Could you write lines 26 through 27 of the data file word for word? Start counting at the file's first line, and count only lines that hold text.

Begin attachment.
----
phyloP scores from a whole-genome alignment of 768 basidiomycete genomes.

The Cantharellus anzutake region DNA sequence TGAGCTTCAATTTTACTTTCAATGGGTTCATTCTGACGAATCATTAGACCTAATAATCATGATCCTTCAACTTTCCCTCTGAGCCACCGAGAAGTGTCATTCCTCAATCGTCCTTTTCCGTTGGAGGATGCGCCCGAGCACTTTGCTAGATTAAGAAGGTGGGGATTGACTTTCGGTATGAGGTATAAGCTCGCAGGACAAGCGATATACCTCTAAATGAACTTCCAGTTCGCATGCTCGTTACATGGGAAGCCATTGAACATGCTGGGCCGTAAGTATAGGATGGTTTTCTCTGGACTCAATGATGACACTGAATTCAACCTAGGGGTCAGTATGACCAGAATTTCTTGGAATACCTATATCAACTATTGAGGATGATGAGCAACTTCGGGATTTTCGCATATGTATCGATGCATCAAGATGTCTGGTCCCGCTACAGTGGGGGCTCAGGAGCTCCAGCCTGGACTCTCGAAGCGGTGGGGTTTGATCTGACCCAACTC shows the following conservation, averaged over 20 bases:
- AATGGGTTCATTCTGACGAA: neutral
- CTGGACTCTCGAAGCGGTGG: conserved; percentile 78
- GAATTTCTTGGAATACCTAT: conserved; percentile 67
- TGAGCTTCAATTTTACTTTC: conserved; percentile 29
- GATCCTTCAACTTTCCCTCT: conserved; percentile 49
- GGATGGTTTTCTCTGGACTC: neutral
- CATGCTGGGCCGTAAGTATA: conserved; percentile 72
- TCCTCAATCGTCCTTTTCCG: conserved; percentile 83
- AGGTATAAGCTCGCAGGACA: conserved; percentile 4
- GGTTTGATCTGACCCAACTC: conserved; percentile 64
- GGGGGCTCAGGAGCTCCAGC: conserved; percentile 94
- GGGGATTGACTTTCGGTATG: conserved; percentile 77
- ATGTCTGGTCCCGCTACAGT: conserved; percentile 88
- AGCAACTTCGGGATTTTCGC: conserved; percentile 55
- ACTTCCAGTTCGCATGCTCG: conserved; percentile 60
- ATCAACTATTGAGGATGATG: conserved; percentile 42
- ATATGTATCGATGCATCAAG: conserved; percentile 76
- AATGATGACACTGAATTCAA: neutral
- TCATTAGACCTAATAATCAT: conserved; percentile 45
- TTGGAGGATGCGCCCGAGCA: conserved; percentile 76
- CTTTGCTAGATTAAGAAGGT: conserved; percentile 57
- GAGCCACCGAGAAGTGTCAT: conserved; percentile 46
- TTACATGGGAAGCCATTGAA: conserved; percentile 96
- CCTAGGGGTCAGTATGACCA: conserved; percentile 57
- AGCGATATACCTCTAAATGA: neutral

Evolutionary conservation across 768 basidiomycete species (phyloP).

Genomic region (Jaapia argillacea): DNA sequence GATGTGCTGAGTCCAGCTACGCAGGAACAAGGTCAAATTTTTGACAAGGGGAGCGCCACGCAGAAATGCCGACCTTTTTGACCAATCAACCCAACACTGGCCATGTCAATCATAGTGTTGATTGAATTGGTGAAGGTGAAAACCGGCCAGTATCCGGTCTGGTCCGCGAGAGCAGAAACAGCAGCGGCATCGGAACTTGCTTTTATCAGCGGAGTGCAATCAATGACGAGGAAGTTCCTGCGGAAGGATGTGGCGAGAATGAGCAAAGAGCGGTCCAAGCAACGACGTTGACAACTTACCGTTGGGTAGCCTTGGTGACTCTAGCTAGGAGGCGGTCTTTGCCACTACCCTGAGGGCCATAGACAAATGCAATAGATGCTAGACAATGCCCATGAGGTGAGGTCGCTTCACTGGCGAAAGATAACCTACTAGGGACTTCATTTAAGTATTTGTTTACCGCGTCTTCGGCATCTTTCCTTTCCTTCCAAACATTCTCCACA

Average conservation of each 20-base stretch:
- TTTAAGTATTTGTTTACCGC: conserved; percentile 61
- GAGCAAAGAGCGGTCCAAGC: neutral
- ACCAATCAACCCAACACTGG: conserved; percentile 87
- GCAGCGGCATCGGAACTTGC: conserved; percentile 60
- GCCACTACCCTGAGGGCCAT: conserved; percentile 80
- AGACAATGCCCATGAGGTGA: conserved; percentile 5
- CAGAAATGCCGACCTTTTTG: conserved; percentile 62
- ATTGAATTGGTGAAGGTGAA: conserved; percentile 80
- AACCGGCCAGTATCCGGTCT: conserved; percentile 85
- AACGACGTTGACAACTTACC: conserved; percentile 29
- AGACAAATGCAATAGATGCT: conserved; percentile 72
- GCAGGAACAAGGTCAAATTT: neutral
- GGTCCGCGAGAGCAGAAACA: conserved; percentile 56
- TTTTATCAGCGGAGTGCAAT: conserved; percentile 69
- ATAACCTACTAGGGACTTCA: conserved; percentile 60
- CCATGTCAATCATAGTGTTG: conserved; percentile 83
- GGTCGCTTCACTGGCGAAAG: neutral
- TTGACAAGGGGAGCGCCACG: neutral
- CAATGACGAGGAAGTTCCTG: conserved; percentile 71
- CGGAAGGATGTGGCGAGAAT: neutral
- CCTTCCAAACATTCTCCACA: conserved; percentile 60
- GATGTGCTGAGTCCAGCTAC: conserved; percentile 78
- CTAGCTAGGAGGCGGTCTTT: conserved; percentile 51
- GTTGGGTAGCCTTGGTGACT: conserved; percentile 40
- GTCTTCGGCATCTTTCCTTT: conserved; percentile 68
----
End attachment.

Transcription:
- CCTAGGGGTCAGTATGACCA: conserved; percentile 57
- AGCGATATACCTCTAAATGA: neutral